Karl stood beside the Italian marble fountain at the centre of his floor space, deep in thought, as he slowly returned his secure mobile phone to the inner breast pocket of his tailored smoking jacket. He stared at, but didn’t see, the statue of the beautiful young maiden pouring water from her pitcher. He heard, but didn’t listen, to the sounds of burbling water and soft, New Age music that filled his space as he turned to amble towards his loft.


Thursday, 24 August, 4:42 AM

Apparently Marty had found his, “secret agent,” because early the following morning Karl’s residence telephone awakened him from his recurring dream—the one involving the light at the end of the corridor. He lifted the receiver to hear a rugged-sounding voice with a southern drawl, “Mister Adams, a mutual friend requested that I call. How are you, sir?”

Karl was short on both sleep and temper. “Yes! What do you want?”

“No sir,” the drawl said, “what do you want?”

Karl was more irritated by the cryptic nature of the call than the intrusion into his private time. “Look, I don’t have time for riddles.”

The southern gentleman sounded genuinely apologetic. “I’m sorry for the timing, sir, but considering the, ‘sensitive,’ nature of your business, I thought it would be prudent to call at this hour.”

“Yes, so get on with this, ‘sensitive,’ business.”

“As I was saying, our mutual friend felt y’all might need some kinda specialized services. So, as I said sir, what do you want?”

“This, ‘mutual friend.’ What might his name be?”

“Mister Adams, I am assuming this is not a secure line, and in consideration of the gentleman’s privacy, I am not at liberty to mention his name. Perhaps if you were to mention, in general terms, what y’all need, sir, I’ll be able to help you.”

Karl raised his voice. “Now look, ‘sir,’ we seem to be at an impasse, and if, ‘you all,’ don’t want this call to end right now, you had better be more specific!”

The caller was unflappable. “Am I to assume, Mister Adams, that you wish to engage the services of a confidential security agent?”

“Now, that didn’t hurt so bad, did it?” Karl’s sarcasm was palpable. “So you’re Marty’s friend. Do you do this dance with all your clients? Yes! I need security services.”

“I apologize, sir.” The Drawl sounded as if he were reading from a script. “I am fully booked for some time into the future, but I have an idea of who might be available to help y’all. The person I have in mind is exceptional in the necessary skills required for confidential security support. Do I have your permission to request that contact?”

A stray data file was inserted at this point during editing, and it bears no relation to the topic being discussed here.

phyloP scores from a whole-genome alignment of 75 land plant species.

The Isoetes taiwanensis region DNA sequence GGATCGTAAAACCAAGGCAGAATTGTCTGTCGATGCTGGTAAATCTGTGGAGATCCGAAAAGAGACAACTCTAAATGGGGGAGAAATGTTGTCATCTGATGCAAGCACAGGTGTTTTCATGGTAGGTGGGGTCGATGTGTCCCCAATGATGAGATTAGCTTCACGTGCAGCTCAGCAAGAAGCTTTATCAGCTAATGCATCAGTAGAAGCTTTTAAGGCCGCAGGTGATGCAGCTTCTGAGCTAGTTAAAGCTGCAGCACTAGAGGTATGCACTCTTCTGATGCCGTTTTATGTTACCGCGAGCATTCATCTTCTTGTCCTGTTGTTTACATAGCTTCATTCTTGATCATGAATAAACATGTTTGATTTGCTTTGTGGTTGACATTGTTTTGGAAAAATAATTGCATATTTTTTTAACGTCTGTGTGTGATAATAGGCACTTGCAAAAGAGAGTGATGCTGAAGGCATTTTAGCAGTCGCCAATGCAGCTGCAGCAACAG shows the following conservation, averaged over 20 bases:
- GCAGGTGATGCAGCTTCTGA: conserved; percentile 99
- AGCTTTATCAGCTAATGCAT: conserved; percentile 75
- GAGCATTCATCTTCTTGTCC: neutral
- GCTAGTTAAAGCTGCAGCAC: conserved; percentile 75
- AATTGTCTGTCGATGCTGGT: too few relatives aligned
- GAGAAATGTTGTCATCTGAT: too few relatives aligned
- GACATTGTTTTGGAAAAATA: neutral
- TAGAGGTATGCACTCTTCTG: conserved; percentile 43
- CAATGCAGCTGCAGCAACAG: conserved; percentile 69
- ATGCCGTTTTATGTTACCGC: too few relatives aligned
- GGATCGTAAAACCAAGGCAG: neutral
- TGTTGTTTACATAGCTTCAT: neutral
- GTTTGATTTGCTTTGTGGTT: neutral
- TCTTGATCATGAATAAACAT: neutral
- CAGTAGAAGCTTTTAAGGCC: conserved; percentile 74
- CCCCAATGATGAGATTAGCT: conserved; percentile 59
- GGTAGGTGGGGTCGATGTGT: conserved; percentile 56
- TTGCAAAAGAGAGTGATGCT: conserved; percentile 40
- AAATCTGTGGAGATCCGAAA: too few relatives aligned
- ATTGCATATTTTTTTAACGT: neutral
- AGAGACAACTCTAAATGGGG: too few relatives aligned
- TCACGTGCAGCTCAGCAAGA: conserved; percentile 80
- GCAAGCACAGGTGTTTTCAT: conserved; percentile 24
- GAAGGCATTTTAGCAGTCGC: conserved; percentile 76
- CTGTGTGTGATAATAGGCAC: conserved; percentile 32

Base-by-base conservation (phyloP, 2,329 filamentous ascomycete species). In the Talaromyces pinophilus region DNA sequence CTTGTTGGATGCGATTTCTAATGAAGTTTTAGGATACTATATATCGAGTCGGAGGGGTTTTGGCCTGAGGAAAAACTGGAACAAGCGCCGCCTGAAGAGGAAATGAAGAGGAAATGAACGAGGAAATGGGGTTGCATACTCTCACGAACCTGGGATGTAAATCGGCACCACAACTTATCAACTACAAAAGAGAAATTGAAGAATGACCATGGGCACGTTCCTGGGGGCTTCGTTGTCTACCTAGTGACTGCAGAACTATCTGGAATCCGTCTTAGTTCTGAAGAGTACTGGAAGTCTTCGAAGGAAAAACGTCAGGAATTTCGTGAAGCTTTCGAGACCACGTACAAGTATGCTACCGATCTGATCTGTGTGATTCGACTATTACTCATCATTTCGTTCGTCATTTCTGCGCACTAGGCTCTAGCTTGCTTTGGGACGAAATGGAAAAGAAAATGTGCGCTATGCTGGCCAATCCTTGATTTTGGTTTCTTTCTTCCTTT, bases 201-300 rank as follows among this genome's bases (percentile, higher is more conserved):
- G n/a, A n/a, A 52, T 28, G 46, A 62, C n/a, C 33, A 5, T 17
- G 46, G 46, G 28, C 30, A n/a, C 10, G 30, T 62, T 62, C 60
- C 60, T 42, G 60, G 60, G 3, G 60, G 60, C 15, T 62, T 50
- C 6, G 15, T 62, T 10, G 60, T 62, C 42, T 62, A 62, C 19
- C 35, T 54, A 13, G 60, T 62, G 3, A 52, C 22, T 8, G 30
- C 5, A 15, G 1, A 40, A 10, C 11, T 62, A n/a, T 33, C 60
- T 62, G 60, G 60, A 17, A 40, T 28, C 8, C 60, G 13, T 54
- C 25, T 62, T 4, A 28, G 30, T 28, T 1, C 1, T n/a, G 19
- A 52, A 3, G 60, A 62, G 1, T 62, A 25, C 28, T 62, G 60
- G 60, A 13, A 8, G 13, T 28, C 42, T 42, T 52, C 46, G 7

“Mister, whatever your name is, are you telling me that you don’t have time to consider working for me?”

“Sir, I am telling you that I am booked for the foreseeable future,” the caller repeated calmly—a fact that irritated Karl all the more, “and out of regard for my current commitments, I must respectfully decline your offer.”

Karl was about to reply with even deeper sarcasm, but the caller continued, “To facilitate my colleague’s contacting you, sir, may I please have your secure cell phone number. I assure you, my colleague is even more security conscious than I am.”

“How do you know I have a secure cell phone?”

“Mister Adams, our mutual friend knows your circumstances pretty well, so if you don’t mind, the number please?”

After Karl grudgingly recited his secure mobile number, the caller said, “My colleague will be in touch, sir.” And the line went dead.

The uneasy feeling that he was getting in over his head began bothering him. The rest of the day that feeling grew into minor paranoia, with his jumping whenever the telephone rang, and then being short with the callers. The running water and New Age music failed to calm him, and the one business meeting he had scheduled for the day didn’t go at all well, leaving Karl even more upset.


Friday, 25 August, 3:15 AM

That evening Karl retired early, but as usual sleep eluded him. When his secure cell phone warbled shortly after three the next morning, he was awake to answer it.

“Adams!” he barked into the phone, but he wasn’t prepared for the voice that replied.

“Mister Adams,” said the soft, British-sounding female voice, “a colleague asked that I call you at this secure number regarding security services …”

“You get your boss on the line! I’m not talking to any secretary!”

“Mister Adams.” She spoke with just the slightest suggestion of pique. “I was warned to expect a rotten attitude from you, and be advised that I will not accept that from you or anyone else! Do you or do you not require the services of a security specialist?”

Such a direct response to his bullying surprised him. “Yes I do! But you’re not qualified, so …”

She had the nerve to interrupt him. “Mister Adams, if you want security services at the level I am prepared to provide, you must be willing to compromise your prejudices. Think it over, and call me at …” And she slowly gave him her business telephone number before ending the conversation.

This unknown woman, whom Karl couldn’t intimidate, intrigued him. He fought with himself, suffering from an indecision that he hadn’t experienced since before—well—before what? His past life was like a dream, though less persistent than his light-at-the-end-of-the-corridor dream. It seemed he had always been the wealthy, ruthless, self-assured king of the city center, and it irritated him to be challenged by a woman. But the ball was, so to say, in his court.